A Soyuz spacecraft is en route to the International Space Station after a successful launch this morning.
A Soyuz rocket carrying the Soyuz TMA-19M spacecraft lifted off on schedule at 6:03 a.m. Eastern from the Baikonur Cosmodrome and entered orbit nine minutes later.
The Soyuz spacecraft is carrying Tim Kopra, Yuri Malenchenko and Tim Peake to the ISS. The spacecraft is scheduled to dock with the station at 12:24 p.m. Eastern. [SPACE.com]
NASA started accepting applications Monday for the next astronaut selection round. Prospective astronauts have until Feb. 18 to submit their applications, which, like other federal jobs, is done through the USAJobs website. NASA expects to make the final selections in mid-2017. In the previous astronaut selection round, more than 6,000 people submitted applications, with eight people ultimately selected. [NASA]
A final fiscal year 2016 omnibus spending bill might be released today, but another stopgap funding bill is likely. Sources familiar with the negotiations said they expect the omnibus bill, delayed by more than a week, to be finally released on Tuesday. That schedule, though, makes it unlikely it can be passed by the House and Senate before the continuing resolution (CR) funding the government expires Wednesday night, requiring Congress to pass yet another CR to avoid a government shutdown. [The Hill]
The countdown is underway for the launch of six satellites Wednesday on an Indian PSLV rocket. The launch of the spacecraft is scheduled for 7:30 a.m. Eastern from India’s Satish Dhawan Space Centre, and preparations for the launch are on track. The PSLV will launch six satellites for Singapore, including a commercial remote sensing satellite called TeLEOS-1. [PTI]
World War III Could Also Be a Problem for Mars
“There’s a window that could be opened for a long time or a short time where we have an opportunity to establish a self-sustaining base on Mars, before something happens to drive the technology level on Earth below where it’s possible. So does the base become self-sustaining before spaceships from Earth stop going?…I mean, I don’t think we can discount the possibility of a third World War.”
– Elon Musk, in an article in GQ magazine about his work at SpaceX and Tesla, and his desire to establish a second home for humanity on Mars. Musk’s comments about the prospect of World War III got the most attention in follow-up media coverage of that story.
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A Florida spaceport expects to lose money in the short term to be profitable down the road. Cecil Spaceport in Jacksonville doesn’t expect to show a profit until the fifth year of operations, losing $2 million during that time. The spaceport, a former naval air station, hopes to capture 40 percent of the horizontal launch market in Florida, although it currently has only one potential user: Generation Orbit, a company developing a small air-launch system. Spaceport officials said they hope grants will cover the shortfall in revenues in its early years of operation. [Jacksonville Business Journal]
A flyby of the Earth earlier this month put a Japanese spacecraft on course to reach its destination, an asteroid. Japan’s space agency JAXA said the Dec. 3 gravity-assist flyby of the Earth by the Hayabusa-2 spacecraft went as planned, and put the spacecraft on course for the asteroid Ryugu. Hayabusa-2 will arrive at the asteroid in mid-2018 and collect samples for return to Earth in 2020. [AFP]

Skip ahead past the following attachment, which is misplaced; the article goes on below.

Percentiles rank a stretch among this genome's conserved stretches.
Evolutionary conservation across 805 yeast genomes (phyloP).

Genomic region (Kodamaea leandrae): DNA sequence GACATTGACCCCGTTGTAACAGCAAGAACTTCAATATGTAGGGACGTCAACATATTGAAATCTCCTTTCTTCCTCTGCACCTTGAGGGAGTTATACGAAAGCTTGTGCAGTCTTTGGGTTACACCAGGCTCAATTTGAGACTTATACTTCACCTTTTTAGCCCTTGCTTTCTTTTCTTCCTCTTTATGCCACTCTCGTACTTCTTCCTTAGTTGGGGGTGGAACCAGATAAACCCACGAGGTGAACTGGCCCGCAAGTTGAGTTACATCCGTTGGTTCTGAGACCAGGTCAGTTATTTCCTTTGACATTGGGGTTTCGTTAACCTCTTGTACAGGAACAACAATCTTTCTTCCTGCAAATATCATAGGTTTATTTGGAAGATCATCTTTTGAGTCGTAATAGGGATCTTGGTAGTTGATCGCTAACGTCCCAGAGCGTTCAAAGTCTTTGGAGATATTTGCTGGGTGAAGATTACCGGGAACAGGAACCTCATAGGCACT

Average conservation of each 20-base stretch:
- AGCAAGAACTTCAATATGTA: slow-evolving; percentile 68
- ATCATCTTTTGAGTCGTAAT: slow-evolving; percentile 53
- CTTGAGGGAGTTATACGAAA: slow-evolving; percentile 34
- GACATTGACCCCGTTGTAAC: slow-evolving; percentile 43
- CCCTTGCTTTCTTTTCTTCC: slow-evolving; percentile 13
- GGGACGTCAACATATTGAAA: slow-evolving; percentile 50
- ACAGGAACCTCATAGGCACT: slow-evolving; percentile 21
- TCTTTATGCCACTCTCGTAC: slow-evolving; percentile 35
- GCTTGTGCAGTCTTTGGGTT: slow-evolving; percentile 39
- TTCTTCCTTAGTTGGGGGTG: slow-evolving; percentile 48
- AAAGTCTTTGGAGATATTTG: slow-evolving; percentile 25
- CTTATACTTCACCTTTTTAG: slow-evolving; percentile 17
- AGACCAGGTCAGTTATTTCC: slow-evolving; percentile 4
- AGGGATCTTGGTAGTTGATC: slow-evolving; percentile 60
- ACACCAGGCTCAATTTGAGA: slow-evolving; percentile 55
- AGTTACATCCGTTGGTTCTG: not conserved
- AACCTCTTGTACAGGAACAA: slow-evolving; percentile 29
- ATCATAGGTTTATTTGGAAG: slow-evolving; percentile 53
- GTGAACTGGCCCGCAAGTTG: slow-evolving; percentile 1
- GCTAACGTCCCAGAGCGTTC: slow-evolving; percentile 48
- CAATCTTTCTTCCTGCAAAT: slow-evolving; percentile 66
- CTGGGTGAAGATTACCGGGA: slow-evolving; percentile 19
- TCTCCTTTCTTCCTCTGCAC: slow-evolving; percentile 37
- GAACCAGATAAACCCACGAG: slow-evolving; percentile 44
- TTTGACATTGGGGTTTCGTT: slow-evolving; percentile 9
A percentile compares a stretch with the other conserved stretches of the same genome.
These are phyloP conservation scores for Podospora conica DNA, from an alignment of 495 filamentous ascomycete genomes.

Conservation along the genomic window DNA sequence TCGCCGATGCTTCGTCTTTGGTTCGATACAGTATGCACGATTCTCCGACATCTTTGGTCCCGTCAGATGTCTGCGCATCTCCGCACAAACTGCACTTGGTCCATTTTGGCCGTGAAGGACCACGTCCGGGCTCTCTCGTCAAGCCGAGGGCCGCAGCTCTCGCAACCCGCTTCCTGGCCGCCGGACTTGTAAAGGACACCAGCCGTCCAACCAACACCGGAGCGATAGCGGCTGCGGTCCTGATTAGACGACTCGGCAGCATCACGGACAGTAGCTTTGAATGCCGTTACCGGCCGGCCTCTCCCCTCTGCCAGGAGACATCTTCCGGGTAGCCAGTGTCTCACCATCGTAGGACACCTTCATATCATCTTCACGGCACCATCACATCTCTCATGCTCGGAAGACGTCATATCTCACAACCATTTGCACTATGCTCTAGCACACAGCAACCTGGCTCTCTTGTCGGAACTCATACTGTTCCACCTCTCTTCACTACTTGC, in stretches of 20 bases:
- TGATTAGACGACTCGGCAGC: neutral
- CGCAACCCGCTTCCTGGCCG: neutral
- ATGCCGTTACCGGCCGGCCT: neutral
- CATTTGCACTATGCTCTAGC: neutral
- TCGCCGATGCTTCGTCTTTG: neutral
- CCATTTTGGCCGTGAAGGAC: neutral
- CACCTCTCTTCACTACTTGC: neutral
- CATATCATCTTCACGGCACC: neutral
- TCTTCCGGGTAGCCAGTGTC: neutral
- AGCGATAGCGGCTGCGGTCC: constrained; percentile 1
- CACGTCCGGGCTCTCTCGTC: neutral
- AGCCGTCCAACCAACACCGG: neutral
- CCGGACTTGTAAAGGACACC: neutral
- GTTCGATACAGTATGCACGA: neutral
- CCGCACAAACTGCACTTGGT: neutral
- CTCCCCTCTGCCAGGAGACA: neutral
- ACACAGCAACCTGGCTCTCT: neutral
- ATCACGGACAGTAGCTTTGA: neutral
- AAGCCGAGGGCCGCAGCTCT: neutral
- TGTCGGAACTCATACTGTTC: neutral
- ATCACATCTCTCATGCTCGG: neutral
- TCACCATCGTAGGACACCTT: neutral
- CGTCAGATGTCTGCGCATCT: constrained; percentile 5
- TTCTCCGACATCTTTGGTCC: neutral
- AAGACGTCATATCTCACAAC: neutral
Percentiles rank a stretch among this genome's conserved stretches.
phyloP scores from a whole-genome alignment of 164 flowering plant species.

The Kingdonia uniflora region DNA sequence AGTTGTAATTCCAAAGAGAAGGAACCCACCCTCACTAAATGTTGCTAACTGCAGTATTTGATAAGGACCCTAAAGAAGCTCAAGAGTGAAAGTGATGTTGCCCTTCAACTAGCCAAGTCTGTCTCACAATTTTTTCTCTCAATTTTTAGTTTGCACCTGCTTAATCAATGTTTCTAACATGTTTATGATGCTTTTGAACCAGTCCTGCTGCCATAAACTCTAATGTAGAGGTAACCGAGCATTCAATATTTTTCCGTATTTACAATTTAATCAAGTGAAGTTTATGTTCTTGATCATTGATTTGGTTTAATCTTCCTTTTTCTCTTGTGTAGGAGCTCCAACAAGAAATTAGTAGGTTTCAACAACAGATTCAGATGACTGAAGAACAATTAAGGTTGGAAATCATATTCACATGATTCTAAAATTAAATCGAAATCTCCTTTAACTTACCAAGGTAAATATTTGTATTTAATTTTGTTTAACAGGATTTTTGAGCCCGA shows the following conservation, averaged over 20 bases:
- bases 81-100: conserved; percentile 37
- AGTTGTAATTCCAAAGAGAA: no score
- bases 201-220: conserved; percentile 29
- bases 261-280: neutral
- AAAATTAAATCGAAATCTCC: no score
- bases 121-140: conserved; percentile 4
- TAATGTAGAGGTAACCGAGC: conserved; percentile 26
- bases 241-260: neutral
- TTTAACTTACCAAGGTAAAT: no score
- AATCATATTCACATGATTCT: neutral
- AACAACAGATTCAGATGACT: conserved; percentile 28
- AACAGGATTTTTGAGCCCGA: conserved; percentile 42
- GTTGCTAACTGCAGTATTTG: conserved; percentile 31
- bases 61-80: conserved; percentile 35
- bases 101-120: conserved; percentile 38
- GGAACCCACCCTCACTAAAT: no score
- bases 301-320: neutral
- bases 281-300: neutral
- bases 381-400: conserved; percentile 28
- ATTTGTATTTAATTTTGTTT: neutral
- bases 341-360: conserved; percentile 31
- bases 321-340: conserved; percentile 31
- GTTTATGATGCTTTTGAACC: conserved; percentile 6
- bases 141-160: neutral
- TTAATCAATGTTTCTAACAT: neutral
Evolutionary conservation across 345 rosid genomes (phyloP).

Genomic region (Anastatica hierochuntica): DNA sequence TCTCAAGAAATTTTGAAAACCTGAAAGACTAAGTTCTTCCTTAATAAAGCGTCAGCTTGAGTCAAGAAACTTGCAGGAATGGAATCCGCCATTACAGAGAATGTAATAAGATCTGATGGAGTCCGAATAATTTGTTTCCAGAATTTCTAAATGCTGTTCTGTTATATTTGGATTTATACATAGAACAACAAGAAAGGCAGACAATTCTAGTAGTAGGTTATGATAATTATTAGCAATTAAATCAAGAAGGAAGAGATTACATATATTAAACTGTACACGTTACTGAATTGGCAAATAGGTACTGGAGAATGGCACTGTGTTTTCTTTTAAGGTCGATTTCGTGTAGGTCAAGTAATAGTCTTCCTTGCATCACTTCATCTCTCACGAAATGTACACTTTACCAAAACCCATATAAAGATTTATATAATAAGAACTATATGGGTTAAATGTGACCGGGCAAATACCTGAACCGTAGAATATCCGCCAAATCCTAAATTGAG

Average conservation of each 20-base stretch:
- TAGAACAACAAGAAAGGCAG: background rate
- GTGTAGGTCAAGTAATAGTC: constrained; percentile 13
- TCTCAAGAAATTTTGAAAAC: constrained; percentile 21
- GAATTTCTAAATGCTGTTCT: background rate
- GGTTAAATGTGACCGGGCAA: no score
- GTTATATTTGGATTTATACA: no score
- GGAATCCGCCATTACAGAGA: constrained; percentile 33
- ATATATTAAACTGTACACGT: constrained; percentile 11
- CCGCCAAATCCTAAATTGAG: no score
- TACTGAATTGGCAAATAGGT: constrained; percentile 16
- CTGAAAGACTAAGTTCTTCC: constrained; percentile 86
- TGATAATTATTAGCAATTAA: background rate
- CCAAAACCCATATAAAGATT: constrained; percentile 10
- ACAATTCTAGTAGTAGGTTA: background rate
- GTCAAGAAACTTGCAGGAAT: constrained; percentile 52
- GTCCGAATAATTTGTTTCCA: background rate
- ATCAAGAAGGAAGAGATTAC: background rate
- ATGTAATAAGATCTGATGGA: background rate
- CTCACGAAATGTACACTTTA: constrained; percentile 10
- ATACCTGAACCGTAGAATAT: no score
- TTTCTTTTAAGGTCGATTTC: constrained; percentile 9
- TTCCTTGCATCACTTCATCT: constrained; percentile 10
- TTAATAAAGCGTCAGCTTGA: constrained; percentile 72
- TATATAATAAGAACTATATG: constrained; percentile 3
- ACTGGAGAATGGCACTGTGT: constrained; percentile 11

An Australian broadband provider will move some of its customers off of satellites in order to make more effective use of that capacity. NBN Co. Ltd. said it will shift 40,000 customers from satellite to terrestrial wireless and fixed-line broadband service, freeing up satellite bandwidth. That will allow NBN to provide students using satellite services for distance education with up to 50 gigabytes a month. NBN, like other satellite broadband providers, is facing a challenge of managing demand to ensure customers get their guaranteed minimum level of service. [SpaceNews]
Extrasolar planets may hide their water in thick cloud layers. Spectroscopic observations of some exoplanets, known as “hot Jupiters,” have turned up less water than expected. Scientists now think that the water may exist on those worlds, but is hidden from view by clouds and haze. “Our results suggest it’s simply clouds hiding the water from prying eyes, and therefore rule out dry hot Jupiters,” said one astronomer. [Washington Post]
Suborbital vehicle developer XCOR Aerospace said it’s made a “major breakthrough” in engine design. The company said it’s successfully tested its 5K18 rocket engine in “closed cycle” mode, using waste heat from the engine to power other parts of the engine. That approach, the company says, allows it to eliminate the use of compressed gas in the engine and improves its reusability. [XCOR Aerospace]
CIA analysts were skeptical in the early 1960s that the Soviet Union had a human Moon landing program. Declassified documents showed that analysts did not find what they considered to be clear evidence that the Soviets were developing a large rocket and other infrastructure needed to send humans to the Moon as late as 1964. Those conclusions were not forwarded on to NASA, although that was as much a concern about the lack of conclusive evidence as it was any political issues. That ambiguity was, in retrospect, accurate, since the Soviets did not make a formal decision to pursue a human Moon landing until 1964. [The Space Review]